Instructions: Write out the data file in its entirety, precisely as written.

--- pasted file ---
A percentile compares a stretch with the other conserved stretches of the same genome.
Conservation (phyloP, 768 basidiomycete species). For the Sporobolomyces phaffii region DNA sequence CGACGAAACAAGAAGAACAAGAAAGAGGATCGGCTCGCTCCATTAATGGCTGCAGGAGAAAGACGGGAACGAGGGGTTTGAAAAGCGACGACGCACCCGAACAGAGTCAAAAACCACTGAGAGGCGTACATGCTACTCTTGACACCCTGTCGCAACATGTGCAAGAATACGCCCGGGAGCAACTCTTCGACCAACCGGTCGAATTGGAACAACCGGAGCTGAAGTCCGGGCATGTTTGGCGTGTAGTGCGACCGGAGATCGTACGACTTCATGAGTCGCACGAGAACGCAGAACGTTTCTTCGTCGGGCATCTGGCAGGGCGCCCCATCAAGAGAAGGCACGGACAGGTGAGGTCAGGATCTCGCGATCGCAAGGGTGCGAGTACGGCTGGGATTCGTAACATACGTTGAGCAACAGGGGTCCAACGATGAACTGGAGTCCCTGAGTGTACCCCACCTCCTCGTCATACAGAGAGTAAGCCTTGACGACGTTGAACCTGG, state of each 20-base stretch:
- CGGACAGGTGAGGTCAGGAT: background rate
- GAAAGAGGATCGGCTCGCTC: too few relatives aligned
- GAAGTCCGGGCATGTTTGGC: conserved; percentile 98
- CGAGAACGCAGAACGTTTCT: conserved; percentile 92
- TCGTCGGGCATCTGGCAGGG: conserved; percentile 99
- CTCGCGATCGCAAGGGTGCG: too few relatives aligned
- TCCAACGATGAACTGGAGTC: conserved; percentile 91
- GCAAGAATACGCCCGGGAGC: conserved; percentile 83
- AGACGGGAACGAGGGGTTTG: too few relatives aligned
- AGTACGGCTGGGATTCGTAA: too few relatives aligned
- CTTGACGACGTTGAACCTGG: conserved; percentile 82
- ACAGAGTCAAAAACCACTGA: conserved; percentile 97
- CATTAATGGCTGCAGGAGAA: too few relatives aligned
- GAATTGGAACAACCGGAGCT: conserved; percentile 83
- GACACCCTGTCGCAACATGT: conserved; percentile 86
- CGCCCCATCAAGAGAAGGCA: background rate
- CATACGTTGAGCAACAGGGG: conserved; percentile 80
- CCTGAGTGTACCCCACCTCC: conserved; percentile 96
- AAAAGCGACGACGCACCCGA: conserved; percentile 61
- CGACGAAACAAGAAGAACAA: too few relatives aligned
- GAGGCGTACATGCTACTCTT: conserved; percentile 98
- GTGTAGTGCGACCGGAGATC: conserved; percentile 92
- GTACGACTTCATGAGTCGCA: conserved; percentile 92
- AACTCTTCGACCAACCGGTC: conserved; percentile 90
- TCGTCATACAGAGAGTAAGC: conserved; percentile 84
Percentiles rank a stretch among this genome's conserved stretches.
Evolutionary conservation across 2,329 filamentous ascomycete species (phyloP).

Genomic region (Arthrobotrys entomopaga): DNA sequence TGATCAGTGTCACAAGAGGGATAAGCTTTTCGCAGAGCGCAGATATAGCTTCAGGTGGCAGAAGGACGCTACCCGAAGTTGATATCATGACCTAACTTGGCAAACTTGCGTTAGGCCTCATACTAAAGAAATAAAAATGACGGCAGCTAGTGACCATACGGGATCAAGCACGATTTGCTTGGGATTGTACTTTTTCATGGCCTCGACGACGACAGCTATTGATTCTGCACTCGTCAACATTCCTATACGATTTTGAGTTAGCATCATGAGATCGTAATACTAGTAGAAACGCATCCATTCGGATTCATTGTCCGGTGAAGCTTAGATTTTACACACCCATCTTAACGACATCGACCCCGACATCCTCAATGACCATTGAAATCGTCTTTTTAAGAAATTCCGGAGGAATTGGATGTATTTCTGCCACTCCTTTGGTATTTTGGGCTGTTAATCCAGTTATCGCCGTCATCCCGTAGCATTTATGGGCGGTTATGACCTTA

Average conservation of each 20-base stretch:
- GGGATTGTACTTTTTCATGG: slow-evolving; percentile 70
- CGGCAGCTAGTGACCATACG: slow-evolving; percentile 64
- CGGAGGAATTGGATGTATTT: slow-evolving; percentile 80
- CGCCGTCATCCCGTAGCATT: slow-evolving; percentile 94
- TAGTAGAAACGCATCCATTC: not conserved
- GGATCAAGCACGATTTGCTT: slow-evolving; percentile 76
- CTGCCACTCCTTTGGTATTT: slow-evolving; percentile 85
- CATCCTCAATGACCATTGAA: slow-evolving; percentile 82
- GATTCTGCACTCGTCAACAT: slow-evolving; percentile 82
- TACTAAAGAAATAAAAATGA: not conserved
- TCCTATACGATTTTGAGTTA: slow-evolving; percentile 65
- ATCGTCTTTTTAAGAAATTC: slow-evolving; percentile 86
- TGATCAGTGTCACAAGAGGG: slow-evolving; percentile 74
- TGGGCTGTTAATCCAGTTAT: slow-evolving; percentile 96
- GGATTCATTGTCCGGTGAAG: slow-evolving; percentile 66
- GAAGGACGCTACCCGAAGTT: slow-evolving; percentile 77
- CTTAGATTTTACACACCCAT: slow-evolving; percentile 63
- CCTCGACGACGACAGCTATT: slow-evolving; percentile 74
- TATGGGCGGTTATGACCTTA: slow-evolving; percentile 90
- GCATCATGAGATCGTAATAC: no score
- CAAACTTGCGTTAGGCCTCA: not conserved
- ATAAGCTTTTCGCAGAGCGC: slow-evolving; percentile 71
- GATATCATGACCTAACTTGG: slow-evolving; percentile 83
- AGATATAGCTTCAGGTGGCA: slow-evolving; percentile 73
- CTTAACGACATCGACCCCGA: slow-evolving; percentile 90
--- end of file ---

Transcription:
A percentile compares a stretch with the other conserved stretches of the same genome.
Conservation (phyloP, 768 basidiomycete species). For the Sporobolomyces phaffii region DNA sequence CGACGAAACAAGAAGAACAAGAAAGAGGATCGGCTCGCTCCATTAATGGCTGCAGGAGAAAGACGGGAACGAGGGGTTTGAAAAGCGACGACGCACCCGAACAGAGTCAAAAACCACTGAGAGGCGTACATGCTACTCTTGACACCCTGTCGCAACATGTGCAAGAATACGCCCGGGAGCAACTCTTCGACCAACCGGTCGAATTGGAACAACCGGAGCTGAAGTCCGGGCATGTTTGGCGTGTAGTGCGACCGGAGATCGTACGACTTCATGAGTCGCACGAGAACGCAGAACGTTTCTTCGTCGGGCATCTGGCAGGGCGCCCCATCAAGAGAAGGCACGGACAGGTGAGGTCAGGATCTCGCGATCGCAAGGGTGCGAGTACGGCTGGGATTCGTAACATACGTTGAGCAACAGGGGTCCAACGATGAACTGGAGTCCCTGAGTGTACCCCACCTCCTCGTCATACAGAGAGTAAGCCTTGACGACGTTGAACCTGG, state of each 20-base stretch:
- CGGACAGGTGAGGTCAGGAT: background rate
- GAAAGAGGATCGGCTCGCTC: too few relatives aligned
- GAAGTCCGGGCATGTTTGGC: conserved; percentile 98
- CGAGAACGCAGAACGTTTCT: conserved; percentile 92
- TCGTCGGGCATCTGGCAGGG: conserved; percentile 99
- CTCGCGATCGCAAGGGTGCG: too few relatives aligned
- TCCAACGATGAACTGGAGTC: conserved; percentile 91
- GCAAGAATACGCCCGGGAGC: conserved; percentile 83
- AGACGGGAACGAGGGGTTTG: too few relatives aligned
- AGTACGGCTGGGATTCGTAA: too few relatives aligned
- CTTGACGACGTTGAACCTGG: conserved; percentile 82
- ACAGAGTCAAAAACCACTGA: conserved; percentile 97
- CATTAATGGCTGCAGGAGAA: too few relatives aligned
- GAATTGGAACAACCGGAGCT: conserved; percentile 83
- GACACCCTGTCGCAACATGT: conserved; percentile 86
- CGCCCCATCAAGAGAAGGCA: background rate
- CATACGTTGAGCAACAGGGG: conserved; percentile 80
- CCTGAGTGTACCCCACCTCC: conserved; percentile 96
- AAAAGCGACGACGCACCCGA: conserved; percentile 61
- CGACGAAACAAGAAGAACAA: too few relatives aligned
- GAGGCGTACATGCTACTCTT: conserved; percentile 98
- GTGTAGTGCGACCGGAGATC: conserved; percentile 92
- GTACGACTTCATGAGTCGCA: conserved; percentile 92
- AACTCTTCGACCAACCGGTC: conserved; percentile 90
- TCGTCATACAGAGAGTAAGC: conserved; percentile 84
Percentiles rank a stretch among this genome's conserved stretches.
Evolutionary conservation across 2,329 filamentous ascomycete species (phyloP).

Genomic region (Arthrobotrys entomopaga): DNA sequence TGATCAGTGTCACAAGAGGGATAAGCTTTTCGCAGAGCGCAGATATAGCTTCAGGTGGCAGAAGGACGCTACCCGAAGTTGATATCATGACCTAACTTGGCAAACTTGCGTTAGGCCTCATACTAAAGAAATAAAAATGACGGCAGCTAGTGACCATACGGGATCAAGCACGATTTGCTTGGGATTGTACTTTTTCATGGCCTCGACGACGACAGCTATTGATTCTGCACTCGTCAACATTCCTATACGATTTTGAGTTAGCATCATGAGATCGTAATACTAGTAGAAACGCATCCATTCGGATTCATTGTCCGGTGAAGCTTAGATTTTACACACCCATCTTAACGACATCGACCCCGACATCCTCAATGACCATTGAAATCGTCTTTTTAAGAAATTCCGGAGGAATTGGATGTATTTCTGCCACTCCTTTGGTATTTTGGGCTGTTAATCCAGTTATCGCCGTCATCCCGTAGCATTTATGGGCGGTTATGACCTTA

Average conservation of each 20-base stretch:
- GGGATTGTACTTTTTCATGG: slow-evolving; percentile 70
- CGGCAGCTAGTGACCATACG: slow-evolving; percentile 64
- CGGAGGAATTGGATGTATTT: slow-evolving; percentile 80
- CGCCGTCATCCCGTAGCATT: slow-evolving; percentile 94
- TAGTAGAAACGCATCCATTC: not conserved
- GGATCAAGCACGATTTGCTT: slow-evolving; percentile 76
- CTGCCACTCCTTTGGTATTT: slow-evolving; percentile 85
- CATCCTCAATGACCATTGAA: slow-evolving; percentile 82
- GATTCTGCACTCGTCAACAT: slow-evolving; percentile 82
- TACTAAAGAAATAAAAATGA: not conserved
- TCCTATACGATTTTGAGTTA: slow-evolving; percentile 65
- ATCGTCTTTTTAAGAAATTC: slow-evolving; percentile 86
- TGATCAGTGTCACAAGAGGG: slow-evolving; percentile 74
- TGGGCTGTTAATCCAGTTAT: slow-evolving; percentile 96
- GGATTCATTGTCCGGTGAAG: slow-evolving; percentile 66
- GAAGGACGCTACCCGAAGTT: slow-evolving; percentile 77
- CTTAGATTTTACACACCCAT: slow-evolving; percentile 63
- CCTCGACGACGACAGCTATT: slow-evolving; percentile 74
- TATGGGCGGTTATGACCTTA: slow-evolving; percentile 90
- GCATCATGAGATCGTAATAC: no score
- CAAACTTGCGTTAGGCCTCA: not conserved
- ATAAGCTTTTCGCAGAGCGC: slow-evolving; percentile 71
- GATATCATGACCTAACTTGG: slow-evolving; percentile 83
- AGATATAGCTTCAGGTGGCA: slow-evolving; percentile 73
- CTTAACGACATCGACCCCGA: slow-evolving; percentile 90